In John’s account, the first appearance is to Mary Magdalene, in the garden beside the tomb. She doesn’t recognise Jesus until he calls her name. She is forbidden to touch him because ‘he has not yet ascended to the Father’. For John, resurrection, ascension and coming in glory are not events separated in calendar time; they all happen on Easter Day.

So, the appearances in the locked room in Jerusalem are of the ascended and glorified Jesus, although a Jesus who still bears the visible scars of crucifixion. He shows the disciples the marks on his hands and side. John’s resurrection parable tells us very strongly that it is the crucified Jesus who is raised to glory and whose life and death are vindicated by God. Resurrection does not cancel out the crucifixion.

Then Jesus commissions the disciples to continue his mission, to go to teach the world as he taught the world. As he was the agent of the Father in his earthly ministry, the disciples, and those who will come to belief through their witness, become the agents of God in their turn, speaking the message of new birth, new life and hope by the Spirit to those who are broken and fearful, hiding behind locked doors in their particular world.

Having revealed his glorified self to them, and commissioned them to continue his ministry, Jesus then empowers them for the task, by breathing the Holy Spirit on them. Again, the sequence of events in John’s account is very different from the synoptic gospel accounts, where the gift of the Holy Spirit comes later. John’s resurrection narrative has many echoes of the second creation narrative in Genesis: new life begins in a garden; God breathes into human beings to give them life.

In other places in the Old Testament, God gives life through breath or spirit, for instance in the valley of dry bones which represent Israel in Ezekiel. Although John’s Gospel speaks of several different ways of entering new life (through rebirth to Nicodemus and through living water, perhaps meaning baptism, at the Festival of Shelters), the gift of new life through the Holy Spirit is particularly significant. In his farewell discourses at the last supper, John’s Jesus says he will be away from the disciples and they will not see him for a little while. Then after a little while they will see him. He promises he will come again to them, and give them another advocate to replace himself, who will lead them into all truth. The gift of the Spirit fulfils these promises.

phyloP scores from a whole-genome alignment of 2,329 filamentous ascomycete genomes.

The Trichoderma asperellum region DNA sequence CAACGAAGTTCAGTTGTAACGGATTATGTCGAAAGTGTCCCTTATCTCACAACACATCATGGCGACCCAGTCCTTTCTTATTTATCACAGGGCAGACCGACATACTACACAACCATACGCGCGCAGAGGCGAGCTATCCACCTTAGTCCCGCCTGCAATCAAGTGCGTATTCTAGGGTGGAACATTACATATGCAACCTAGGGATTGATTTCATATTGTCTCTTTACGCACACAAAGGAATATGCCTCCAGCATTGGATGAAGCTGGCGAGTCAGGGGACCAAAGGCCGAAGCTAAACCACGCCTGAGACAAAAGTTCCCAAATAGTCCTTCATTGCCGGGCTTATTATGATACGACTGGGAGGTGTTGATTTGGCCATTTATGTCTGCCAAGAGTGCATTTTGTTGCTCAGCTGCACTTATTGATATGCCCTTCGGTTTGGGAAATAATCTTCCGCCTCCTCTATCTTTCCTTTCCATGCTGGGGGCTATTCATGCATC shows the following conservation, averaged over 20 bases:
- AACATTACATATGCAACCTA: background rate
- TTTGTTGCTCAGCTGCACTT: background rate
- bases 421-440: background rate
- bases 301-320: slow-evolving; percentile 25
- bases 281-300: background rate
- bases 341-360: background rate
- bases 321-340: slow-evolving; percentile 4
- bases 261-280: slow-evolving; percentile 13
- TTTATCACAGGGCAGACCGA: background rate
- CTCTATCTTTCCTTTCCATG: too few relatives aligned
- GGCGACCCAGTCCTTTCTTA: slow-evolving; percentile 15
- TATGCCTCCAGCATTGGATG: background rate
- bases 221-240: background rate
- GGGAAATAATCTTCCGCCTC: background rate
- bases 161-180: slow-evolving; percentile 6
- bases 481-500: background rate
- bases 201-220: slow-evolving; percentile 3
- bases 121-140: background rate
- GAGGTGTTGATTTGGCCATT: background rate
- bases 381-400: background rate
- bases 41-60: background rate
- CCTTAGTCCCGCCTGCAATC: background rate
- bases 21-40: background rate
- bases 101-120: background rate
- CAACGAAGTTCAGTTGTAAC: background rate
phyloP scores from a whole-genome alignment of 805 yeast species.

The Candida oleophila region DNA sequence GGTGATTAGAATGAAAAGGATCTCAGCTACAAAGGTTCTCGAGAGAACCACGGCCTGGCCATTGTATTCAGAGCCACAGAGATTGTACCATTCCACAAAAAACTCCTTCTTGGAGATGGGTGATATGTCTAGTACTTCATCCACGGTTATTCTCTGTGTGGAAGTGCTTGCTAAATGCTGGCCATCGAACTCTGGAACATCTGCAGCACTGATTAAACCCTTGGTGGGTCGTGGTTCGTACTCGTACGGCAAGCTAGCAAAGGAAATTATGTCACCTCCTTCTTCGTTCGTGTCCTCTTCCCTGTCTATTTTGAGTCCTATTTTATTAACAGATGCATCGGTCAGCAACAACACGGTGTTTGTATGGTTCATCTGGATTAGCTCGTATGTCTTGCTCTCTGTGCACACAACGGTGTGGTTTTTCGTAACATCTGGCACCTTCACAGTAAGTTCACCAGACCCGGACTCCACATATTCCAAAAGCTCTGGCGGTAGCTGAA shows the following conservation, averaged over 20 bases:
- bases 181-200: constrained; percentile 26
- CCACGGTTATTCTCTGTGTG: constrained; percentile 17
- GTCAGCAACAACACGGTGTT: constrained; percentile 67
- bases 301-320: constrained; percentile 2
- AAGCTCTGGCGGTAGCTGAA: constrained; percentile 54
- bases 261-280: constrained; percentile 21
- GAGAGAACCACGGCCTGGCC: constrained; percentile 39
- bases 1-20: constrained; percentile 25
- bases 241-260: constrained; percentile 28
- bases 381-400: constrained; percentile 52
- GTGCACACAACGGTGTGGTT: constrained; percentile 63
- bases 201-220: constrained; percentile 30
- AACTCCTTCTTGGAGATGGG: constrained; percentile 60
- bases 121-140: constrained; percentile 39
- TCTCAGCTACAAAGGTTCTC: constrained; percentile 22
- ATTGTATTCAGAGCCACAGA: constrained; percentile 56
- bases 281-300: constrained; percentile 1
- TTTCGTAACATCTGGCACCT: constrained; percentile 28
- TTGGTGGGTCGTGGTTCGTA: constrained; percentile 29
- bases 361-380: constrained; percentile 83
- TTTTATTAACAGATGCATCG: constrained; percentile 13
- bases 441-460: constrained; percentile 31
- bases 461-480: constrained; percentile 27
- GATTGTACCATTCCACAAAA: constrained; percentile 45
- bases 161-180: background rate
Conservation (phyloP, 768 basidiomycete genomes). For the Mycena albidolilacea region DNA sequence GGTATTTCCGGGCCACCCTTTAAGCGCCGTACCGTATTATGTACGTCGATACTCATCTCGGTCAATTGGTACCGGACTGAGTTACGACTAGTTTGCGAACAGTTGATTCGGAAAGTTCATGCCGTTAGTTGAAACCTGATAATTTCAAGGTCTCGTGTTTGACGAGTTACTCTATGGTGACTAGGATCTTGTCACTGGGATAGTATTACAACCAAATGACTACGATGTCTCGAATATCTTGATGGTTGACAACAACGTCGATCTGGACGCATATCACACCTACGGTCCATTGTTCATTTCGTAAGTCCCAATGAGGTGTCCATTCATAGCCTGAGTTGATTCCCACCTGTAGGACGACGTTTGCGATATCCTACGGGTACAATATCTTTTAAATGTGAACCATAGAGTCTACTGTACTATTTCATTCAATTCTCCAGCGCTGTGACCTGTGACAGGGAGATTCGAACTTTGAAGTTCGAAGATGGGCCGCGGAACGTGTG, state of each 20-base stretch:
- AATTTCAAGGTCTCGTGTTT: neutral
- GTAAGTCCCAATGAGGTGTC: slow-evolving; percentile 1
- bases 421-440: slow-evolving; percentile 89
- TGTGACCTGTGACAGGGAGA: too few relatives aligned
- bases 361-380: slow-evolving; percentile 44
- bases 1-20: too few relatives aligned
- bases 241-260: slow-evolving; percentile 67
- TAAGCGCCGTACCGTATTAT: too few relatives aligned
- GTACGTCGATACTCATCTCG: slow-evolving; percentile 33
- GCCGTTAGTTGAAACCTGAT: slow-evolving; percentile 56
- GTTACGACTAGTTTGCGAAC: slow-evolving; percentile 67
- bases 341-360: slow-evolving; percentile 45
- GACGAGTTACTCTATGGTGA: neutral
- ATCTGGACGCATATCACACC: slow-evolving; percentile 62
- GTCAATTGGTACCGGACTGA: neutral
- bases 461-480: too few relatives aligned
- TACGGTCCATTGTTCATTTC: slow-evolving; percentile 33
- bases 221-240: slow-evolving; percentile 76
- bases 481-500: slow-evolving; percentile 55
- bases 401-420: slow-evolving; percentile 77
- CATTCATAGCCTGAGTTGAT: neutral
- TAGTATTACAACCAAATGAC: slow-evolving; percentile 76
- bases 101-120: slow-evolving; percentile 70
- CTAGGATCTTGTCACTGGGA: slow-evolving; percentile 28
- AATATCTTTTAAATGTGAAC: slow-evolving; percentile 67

It is only after the gift of the Holy Spirit that Jesus gives the disciples the authority to forgive sins. John teaches that is only those who are united by the Spirit with the God of love revealed through Jesus who know the truth, and can judge what is sinful and what is not. It is only those who are at one with God through the Spirit, as Jesus was, who have the authority to act in God’s name.

Sunday evening was  time when Christian communities in the Apostolic Age gathered to share worship and eat a fellowship meal together. So the messages in these two appearances, a week apart, are clearly directed to the communities for which John is writing. The statement by Thomas that he will not believe until he has seen the marks of the nails and put his hand into the spear wound in Jesus’s side leads into the second appearance.

‘Believe’ is a very rich word in the gospels, and had quite a different meaning then from the way it is usually used in religious circles today. As Marcus Borg points out, it does not mean signing up to  a whole lot of statements about God and Jesus, such as those contained in the creeds. It comes from the old English words ‘be love’ and is more about love, trust, faithfulness and commitment, than intellectual assent to a number of propositions. It is more about ‘believing in’ than ‘belief’.

Thomas is not prepared to make his commitment to the Risen Son at second hand. But note what he asks to see: the marks of the nails and the spear, the wounds. He is clear that ‘belief’ involves identifying with the crucified Lord in his suffering. He is not one of those disciples who wants the glory without the suffering, Easter without Good Friday.

Jesus grants Thomas his wish by appearing the next Sunday evening. John makes clear that the appearances in Jerusalem are not of a physical body: it can appear and disappear at will through solid walls. And although invited to touch, Thomas doesn’t need to. Once he has seen the wounds, he pronounces the standard Christian confession of faith: ‘My Lord and my God’.